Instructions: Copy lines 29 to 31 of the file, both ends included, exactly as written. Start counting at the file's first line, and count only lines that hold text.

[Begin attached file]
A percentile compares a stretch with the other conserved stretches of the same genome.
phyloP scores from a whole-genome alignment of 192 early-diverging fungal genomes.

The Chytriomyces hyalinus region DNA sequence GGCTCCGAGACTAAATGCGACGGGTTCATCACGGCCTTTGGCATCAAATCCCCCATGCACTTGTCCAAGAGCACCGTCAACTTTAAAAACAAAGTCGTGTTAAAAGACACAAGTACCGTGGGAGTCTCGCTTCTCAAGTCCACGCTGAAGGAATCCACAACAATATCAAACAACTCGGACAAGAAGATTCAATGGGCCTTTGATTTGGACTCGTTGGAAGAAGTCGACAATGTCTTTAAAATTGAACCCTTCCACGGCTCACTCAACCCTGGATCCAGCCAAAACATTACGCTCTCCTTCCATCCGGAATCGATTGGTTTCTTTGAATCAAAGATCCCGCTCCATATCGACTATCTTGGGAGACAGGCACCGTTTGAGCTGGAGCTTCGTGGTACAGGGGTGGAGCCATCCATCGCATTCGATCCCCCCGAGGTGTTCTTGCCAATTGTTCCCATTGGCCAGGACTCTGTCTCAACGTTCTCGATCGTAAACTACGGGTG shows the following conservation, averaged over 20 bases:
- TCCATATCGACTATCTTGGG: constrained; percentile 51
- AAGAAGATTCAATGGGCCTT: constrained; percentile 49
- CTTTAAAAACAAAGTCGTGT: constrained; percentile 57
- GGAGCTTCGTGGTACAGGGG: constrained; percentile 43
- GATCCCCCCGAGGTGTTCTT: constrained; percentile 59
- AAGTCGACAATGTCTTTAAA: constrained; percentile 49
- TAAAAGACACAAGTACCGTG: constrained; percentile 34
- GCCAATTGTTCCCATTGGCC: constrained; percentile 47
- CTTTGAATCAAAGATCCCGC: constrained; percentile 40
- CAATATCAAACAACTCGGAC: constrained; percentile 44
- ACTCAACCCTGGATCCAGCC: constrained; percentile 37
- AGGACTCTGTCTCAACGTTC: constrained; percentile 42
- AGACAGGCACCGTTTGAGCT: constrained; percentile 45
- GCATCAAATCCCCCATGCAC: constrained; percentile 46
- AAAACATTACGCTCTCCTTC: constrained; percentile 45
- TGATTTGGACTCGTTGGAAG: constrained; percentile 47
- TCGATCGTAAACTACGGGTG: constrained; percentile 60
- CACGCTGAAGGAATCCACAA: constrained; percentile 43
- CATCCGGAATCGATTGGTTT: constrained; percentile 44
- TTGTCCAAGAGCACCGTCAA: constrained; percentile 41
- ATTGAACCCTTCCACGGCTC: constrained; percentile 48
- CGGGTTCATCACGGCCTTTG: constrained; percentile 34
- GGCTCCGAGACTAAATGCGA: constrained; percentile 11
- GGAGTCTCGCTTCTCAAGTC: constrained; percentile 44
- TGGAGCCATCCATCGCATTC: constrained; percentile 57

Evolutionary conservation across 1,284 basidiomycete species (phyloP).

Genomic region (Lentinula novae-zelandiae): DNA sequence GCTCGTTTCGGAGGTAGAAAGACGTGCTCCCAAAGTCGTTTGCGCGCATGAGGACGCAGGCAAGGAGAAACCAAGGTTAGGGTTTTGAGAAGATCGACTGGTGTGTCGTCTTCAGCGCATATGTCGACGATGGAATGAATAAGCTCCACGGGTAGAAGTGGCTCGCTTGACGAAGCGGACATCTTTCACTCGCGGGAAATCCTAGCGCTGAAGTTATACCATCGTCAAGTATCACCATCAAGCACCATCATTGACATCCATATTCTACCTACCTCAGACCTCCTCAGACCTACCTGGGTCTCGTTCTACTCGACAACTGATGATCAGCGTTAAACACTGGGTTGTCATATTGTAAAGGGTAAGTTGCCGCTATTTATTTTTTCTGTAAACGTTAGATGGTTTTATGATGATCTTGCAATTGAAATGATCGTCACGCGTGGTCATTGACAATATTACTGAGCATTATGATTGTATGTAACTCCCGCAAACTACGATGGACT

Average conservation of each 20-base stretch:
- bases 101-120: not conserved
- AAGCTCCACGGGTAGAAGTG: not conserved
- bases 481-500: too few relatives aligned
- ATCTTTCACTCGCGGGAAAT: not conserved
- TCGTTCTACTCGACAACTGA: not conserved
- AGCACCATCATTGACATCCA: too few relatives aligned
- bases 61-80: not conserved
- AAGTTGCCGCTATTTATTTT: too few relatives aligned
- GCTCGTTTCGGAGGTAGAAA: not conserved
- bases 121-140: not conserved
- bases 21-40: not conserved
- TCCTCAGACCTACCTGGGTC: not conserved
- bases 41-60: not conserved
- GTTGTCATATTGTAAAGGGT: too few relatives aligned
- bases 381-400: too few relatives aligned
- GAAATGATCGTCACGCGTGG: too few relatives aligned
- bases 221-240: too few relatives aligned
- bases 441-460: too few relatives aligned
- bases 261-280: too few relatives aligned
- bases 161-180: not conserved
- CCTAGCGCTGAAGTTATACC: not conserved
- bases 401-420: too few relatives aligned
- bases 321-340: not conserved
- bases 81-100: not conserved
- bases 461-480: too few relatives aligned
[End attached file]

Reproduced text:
Evolutionary conservation across 1,284 basidiomycete species (phyloP).

Genomic region (Lentinula novae-zelandiae): DNA sequence GCTCGTTTCGGAGGTAGAAAGACGTGCTCCCAAAGTCGTTTGCGCGCATGAGGACGCAGGCAAGGAGAAACCAAGGTTAGGGTTTTGAGAAGATCGACTGGTGTGTCGTCTTCAGCGCATATGTCGACGATGGAATGAATAAGCTCCACGGGTAGAAGTGGCTCGCTTGACGAAGCGGACATCTTTCACTCGCGGGAAATCCTAGCGCTGAAGTTATACCATCGTCAAGTATCACCATCAAGCACCATCATTGACATCCATATTCTACCTACCTCAGACCTCCTCAGACCTACCTGGGTCTCGTTCTACTCGACAACTGATGATCAGCGTTAAACACTGGGTTGTCATATTGTAAAGGGTAAGTTGCCGCTATTTATTTTTTCTGTAAACGTTAGATGGTTTTATGATGATCTTGCAATTGAAATGATCGTCACGCGTGGTCATTGACAATATTACTGAGCATTATGATTGTATGTAACTCCCGCAAACTACGATGGACT

Average conservation of each 20-base stretch: